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Deborah Cornell Unexpected Consequences



Building D, Level 1, Room 12



This exhibition considers the consequences of genetic engineering and the unpredictability of genetic interactions over time. Of special interest to me are interactions with the environment and with the boundaries of human culture. 
In view of the unparalleled ability of science to affect the most elemental of life’s structures, research has embarked on a course where there’s no turning back. In this quest, both the scientific and consuming communities are relying on a collective cultural rationality and the foresight to manage and control the future. In scientific evaluations of potential consequence, there is considerable concern for circumventing all perceivable repercussions. But even with the best of intentions, it is impossible to envision all the possible interactions of a given environmental or cultural situation.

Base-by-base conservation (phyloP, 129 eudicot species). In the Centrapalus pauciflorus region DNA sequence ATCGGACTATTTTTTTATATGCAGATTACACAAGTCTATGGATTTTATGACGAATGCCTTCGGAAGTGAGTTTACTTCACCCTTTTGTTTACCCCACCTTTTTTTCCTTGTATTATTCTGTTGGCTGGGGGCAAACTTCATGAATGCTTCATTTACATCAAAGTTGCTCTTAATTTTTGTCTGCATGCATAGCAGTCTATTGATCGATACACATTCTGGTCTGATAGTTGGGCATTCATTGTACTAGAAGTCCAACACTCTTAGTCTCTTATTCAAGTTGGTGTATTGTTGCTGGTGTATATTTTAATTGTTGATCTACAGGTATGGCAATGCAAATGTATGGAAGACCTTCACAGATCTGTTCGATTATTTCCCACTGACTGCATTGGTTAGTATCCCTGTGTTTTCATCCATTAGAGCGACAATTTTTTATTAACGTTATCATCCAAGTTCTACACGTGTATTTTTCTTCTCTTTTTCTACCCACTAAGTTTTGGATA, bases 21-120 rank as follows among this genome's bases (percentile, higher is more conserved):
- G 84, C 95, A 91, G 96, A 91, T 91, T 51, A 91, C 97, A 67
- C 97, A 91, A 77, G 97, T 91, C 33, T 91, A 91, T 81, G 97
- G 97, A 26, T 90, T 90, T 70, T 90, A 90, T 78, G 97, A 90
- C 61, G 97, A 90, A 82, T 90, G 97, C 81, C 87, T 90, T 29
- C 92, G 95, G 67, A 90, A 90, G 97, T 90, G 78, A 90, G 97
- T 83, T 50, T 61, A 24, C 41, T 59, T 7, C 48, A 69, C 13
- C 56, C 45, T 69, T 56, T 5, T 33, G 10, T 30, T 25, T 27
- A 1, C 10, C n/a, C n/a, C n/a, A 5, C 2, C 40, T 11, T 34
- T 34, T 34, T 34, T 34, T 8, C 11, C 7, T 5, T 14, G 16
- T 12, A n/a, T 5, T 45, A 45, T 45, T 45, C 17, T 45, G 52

Nothing exists in isolation – complex interrelationships can produce unexpected results. Questions arise connecting genes to the market economy, altering genetic codes, the migration of altered organisms and their impact on environments, humans and on other species.

Deborah Cornell is Chair of Printmaking at Boston University. Her prints and virtual reality installations are shown internationally, with recent presentations in Buenos Aires, Venice, Iceland, the UK, Russia, Bogata,
New York, and Boston. Group exhibitions include A.I.R. Gallery NY, 5th Novosibirsk Print Biennial, and Photo Image at Boston’s Museum of Fine Arts. Her virtual installations have been presented in New York, Taiwan,
and electronically worldwide, and Surge was featured at the Boston International CyberArts Festival. Her work has been supported with a fellowship from Harvard University, grants from the Deya Majorca Archaeological Foundation.




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